Film Festival: March 6-15
From the addition of a category featuring experimental works to a focus on films that explore significant social issues, the 2009 edition of Miami Dade College’s Miami International Film Festival (MIFF) is charting a decidedly new course.
Led by the vision of new director Tiziana Finzi, the 26th MIFF will bring important films from all over the world to South Florida audiences.
“The mission for a film festival director is to do something different,” Finzi said, ”to give the audience something special, to help them discover amazing films that have no other occasion to reach a larger public.”
This year’s line-up features three world premieres: Derniers Mots (Last Words), a Dutch documentary that emphasizes the fear of love with an awe-inspiring soundtrack by punk legend Iggy Pop; Paraiso (Paradise), which tackles the familiar subject of immigration from Cuba and is part of the local Florida Focus program; and Perfidy, which follows a young man on a mysterious journey and transformation.
In addition, a generous sprinkling of award winners from top international festivals will be screened. In Prince of Broadway, a Ghanaian immigrant and sidewalk hustler in New York City finds his life turned upside-down when he unexpectedly becomes a single father in this Grand Jury Prize-winner from the L.A. Film Festival. The Soviet Union’s race to put the first man in space provides the backdrop for the Russian period drama, Bumaznyj Soldat (Paper Soldier), which won prizes for best cinematography and best director at the Venice Film Festival.
Delta is the tragic tale of an incestuous couple and the isolated home they attempt to build to protect their relationship. The Hungarian and German film won the FIPRESCI prize at the Cannes Film Festival. And the super-realistic La Nana(The Maid) centers on the intricate dynamics that comprise the maid’s role in Latin American society. It won the World Cinema Jury Prize at the Sundance Film Festival.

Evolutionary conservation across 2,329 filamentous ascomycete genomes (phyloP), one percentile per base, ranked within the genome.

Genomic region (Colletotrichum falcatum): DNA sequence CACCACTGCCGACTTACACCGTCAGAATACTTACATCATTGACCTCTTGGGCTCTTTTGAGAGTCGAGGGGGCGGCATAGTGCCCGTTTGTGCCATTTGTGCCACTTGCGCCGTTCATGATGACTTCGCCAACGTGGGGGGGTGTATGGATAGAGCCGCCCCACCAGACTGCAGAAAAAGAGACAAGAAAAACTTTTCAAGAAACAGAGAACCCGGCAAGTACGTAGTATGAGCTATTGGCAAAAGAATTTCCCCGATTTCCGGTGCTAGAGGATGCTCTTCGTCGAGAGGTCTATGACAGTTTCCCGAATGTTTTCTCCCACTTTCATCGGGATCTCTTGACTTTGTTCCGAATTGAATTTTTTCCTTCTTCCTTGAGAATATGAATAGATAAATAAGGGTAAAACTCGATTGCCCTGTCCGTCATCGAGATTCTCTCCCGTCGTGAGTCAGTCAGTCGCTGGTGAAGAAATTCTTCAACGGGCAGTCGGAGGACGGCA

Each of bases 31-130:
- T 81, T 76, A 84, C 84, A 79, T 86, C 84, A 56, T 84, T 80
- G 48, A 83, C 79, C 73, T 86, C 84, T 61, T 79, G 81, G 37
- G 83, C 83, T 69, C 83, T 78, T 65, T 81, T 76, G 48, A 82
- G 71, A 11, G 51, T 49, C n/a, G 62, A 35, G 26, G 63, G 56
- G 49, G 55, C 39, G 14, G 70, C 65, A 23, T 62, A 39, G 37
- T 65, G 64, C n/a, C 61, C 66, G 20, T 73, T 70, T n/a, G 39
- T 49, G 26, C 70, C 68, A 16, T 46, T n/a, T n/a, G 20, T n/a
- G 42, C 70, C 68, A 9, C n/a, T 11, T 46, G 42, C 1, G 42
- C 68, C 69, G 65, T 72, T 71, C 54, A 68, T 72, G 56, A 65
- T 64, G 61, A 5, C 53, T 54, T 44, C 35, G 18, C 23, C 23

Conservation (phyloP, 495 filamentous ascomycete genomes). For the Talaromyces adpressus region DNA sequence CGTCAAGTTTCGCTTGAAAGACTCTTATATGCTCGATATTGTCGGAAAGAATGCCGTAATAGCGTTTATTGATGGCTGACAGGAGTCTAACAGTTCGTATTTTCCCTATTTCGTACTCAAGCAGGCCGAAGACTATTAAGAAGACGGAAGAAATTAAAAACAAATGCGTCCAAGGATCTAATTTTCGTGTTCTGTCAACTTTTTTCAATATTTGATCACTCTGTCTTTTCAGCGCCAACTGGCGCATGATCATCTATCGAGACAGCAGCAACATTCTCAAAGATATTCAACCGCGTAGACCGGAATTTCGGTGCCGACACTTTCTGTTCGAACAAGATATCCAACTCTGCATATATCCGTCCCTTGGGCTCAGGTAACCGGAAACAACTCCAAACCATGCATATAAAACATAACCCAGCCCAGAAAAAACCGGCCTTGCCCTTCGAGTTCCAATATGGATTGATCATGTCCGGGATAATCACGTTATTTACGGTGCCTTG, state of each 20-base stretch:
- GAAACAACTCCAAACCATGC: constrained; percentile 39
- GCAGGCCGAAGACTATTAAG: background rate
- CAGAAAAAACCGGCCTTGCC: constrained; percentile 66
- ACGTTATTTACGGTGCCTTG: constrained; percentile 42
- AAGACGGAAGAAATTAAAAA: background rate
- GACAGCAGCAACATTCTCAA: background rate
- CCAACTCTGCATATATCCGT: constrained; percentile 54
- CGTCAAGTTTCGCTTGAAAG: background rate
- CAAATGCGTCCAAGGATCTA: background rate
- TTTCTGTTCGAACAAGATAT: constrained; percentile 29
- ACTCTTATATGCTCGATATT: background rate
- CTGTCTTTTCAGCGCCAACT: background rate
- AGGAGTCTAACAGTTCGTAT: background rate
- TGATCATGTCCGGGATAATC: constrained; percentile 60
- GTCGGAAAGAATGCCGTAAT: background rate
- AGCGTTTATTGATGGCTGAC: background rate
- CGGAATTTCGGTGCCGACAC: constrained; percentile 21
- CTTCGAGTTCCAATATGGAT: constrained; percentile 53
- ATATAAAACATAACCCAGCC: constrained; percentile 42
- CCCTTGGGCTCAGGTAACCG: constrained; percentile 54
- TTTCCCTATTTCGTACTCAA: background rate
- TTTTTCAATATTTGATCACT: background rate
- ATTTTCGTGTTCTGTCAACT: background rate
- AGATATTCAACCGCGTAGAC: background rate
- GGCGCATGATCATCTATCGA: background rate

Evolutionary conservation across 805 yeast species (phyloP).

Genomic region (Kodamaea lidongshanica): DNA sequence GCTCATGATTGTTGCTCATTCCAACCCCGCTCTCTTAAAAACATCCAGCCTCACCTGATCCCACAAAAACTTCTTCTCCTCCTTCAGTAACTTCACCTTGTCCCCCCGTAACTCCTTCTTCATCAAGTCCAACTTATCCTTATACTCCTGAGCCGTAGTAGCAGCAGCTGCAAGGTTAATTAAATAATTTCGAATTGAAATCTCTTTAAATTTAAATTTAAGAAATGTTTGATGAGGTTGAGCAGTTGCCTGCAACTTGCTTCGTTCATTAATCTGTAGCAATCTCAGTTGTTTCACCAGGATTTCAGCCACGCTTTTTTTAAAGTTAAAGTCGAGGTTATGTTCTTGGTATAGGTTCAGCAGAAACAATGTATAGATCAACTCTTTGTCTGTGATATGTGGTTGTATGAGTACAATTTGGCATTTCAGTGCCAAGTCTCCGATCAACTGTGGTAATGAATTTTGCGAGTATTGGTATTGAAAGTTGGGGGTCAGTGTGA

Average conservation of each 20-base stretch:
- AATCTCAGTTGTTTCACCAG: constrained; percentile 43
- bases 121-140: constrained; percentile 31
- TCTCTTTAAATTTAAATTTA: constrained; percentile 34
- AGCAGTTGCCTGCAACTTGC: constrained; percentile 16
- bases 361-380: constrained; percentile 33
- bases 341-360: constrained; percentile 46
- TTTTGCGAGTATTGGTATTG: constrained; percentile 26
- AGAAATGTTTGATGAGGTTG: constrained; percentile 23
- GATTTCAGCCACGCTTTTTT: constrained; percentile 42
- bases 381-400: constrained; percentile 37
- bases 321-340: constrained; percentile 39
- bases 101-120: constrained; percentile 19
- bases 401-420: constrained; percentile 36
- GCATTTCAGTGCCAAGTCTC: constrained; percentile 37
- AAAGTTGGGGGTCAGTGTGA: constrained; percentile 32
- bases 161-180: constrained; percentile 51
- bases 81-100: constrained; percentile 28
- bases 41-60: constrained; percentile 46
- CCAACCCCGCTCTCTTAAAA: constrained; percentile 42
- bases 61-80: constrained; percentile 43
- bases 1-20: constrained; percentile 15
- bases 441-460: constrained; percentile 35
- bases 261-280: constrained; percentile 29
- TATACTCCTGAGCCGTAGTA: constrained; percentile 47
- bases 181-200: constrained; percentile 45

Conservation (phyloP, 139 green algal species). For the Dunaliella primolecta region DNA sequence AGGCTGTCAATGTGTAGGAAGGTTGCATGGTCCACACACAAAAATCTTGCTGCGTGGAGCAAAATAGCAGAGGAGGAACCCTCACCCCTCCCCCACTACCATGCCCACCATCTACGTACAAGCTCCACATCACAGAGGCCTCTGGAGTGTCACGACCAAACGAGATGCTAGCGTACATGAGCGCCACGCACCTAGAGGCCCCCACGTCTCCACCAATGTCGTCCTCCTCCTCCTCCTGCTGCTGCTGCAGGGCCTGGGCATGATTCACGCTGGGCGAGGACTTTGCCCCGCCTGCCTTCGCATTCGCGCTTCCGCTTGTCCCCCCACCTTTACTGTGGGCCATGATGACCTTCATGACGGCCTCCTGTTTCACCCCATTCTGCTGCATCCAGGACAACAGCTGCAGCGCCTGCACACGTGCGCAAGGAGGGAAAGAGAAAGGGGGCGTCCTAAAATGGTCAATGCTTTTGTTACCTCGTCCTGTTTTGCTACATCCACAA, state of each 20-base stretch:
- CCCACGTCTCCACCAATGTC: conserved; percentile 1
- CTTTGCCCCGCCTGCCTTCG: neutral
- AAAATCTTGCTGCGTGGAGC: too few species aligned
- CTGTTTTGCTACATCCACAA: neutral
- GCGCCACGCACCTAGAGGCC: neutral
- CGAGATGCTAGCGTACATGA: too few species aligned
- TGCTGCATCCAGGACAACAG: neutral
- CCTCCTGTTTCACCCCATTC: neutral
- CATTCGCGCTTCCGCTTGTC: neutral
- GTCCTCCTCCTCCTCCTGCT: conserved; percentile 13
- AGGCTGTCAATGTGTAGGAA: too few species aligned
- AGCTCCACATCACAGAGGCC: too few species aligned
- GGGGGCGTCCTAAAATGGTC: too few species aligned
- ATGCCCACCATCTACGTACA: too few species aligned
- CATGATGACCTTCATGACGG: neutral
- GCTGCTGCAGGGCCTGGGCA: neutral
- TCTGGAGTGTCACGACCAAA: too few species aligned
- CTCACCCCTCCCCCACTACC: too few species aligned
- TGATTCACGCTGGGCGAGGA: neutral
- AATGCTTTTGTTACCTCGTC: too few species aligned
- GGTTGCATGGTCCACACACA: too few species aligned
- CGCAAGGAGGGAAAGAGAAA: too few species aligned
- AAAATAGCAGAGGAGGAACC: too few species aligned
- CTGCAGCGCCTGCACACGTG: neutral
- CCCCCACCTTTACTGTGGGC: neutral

Other prominent Festival highlights include 8, a compilation of eight short films on world poverty from master filmmakers including Wim Wenders, Jane Campion, Gus Van Sant and Mira Nair. Burwa Dii Ebo (The Wind and the Water), a film written by the indigenous people of Panama about adapting to life and society in Panama City, is a rare gem from a country that is a relative newcomer to the cinematic landscape. Last but not least, Tony Manero is a dark comedy about a man willing to do whatever it takes – theft, betrayal and murder – to win a televised John Travolta impersonation contest during the bleakest days of Pinochet’s regime.
Through its diverse programming, MIFF remains true to Miami’s distinctive, international spirit.
“Miami is emerging, culturally,” Finzi said. “The city is full of energy. My position offers me a unique opportunity to build something very special: a festival that showcases the art of film and Miami’s spirit.”
— Katherine Joss